Bigsley the Oaf

Morphology

Posted in Uncategorized by bigsleytheoaf on February 3, 2012

In Linguistics, we like to talk about morphemes. I’m reading this book “Semantics” by F.R. Palmer and he is distressed by the fact that there is a clear morphology to a word like “loved” = “love” + “-d” where “love” means “care for” and “-d” means “in the past” whereas there is no clear morphology to a word like “took.”

It’s very strange to me that he is distressed by this. Is it hard for him to think in terms of transforms? It seems to me that, descriptively, there is a class of linguistic transformations which we can call “verbal morphemes,” which take infinitive to past tense:

love -> loved
take -> took
eat -> ate

We are then free to prescriptively add structure on top of this undifferentiated list, by grouping in terms of transformation “classes”:

“+ -d verbs:”

love -> loved
shove -> shoved
clothe -> clothed

“internal vowel -> a verbs:”

run -> ran
sit -> sat
hit -> hit
jump -> jamp (LOLS JK)

These transformation classes can be defined as simple rules for taking a verb’s alphabetical/phonemic structure and transforming it in a reliable way into its past tense form. Words that belong to “large” classes are “regular.” Words that belong to “small” classes or are sole members of a class (e.g. be -> went, take -> took) are “irregular.” But it is important to remember that regularity/irregularity is not an intrinsic property of the verb.

It’s  interesting to note that there is a back-and-forth, here. Society want regularity (I’m talking about un-/intentional language reform, here) because it affords benefits – less complex to remember, easier to learn, shorter grammar books. Society resists regularity because it requires change of canonical texts. For example, note that the most common verbs in english have “old” and highly irregular morphology (be -> was, go -> went, etc.).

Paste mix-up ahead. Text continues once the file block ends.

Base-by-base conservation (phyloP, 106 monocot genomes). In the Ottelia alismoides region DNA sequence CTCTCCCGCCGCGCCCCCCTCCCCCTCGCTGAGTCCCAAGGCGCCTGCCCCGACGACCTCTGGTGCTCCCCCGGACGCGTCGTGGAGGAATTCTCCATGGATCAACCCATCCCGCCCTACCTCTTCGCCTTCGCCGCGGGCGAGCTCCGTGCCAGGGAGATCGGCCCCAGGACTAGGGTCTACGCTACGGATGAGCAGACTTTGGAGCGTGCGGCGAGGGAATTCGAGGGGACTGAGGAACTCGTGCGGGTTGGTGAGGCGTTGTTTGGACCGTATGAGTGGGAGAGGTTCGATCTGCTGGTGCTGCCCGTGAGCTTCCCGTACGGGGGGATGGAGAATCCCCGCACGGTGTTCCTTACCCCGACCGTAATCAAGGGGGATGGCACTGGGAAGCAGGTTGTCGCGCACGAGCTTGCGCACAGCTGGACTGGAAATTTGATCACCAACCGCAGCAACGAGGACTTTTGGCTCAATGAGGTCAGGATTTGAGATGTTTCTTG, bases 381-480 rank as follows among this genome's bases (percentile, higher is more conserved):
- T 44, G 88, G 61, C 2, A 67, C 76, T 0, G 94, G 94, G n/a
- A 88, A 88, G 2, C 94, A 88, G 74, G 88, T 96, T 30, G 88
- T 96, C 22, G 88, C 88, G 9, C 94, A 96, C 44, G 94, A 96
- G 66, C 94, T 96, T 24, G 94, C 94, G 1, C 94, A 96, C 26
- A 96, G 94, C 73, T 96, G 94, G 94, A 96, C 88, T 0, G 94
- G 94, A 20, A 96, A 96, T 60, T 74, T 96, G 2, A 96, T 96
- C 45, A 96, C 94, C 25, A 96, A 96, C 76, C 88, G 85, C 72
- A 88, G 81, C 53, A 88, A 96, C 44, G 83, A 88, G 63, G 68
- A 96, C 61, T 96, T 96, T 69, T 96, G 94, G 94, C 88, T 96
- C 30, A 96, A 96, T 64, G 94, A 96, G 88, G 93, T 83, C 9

The intuition that I wanted to express is the idea that we should think of different “classes of morphologies” (e.g the + -d and + -ed morphologies) as proper entities in and of themselves. These creatures roam over the socio-linguistic membrane of society and attempt to exert themselves by regularizing or de-regularizing structures, compelling changes in verbs to different structures. Some pressures are subtle. For instance:

i. take -> took
ii. make -> mook
iii. lake -> look

i. is proper English. ii. is not proper, but at least it feels like it kind of makes sense. iii. is a perverse reverse-transform on a noun.

The point of listing these three is to show you that there is some degree of naturalness even to “incorrect” or “perverse” applications of morphology. Morphology is then this bizarre scheme/system/what-have-you which we interact with, which we can mold, which changes with society and changes society. The fact that it has both intrinsic and extrinsic properties, and that these change over time, qualifies it for full-fledged entity-hood.

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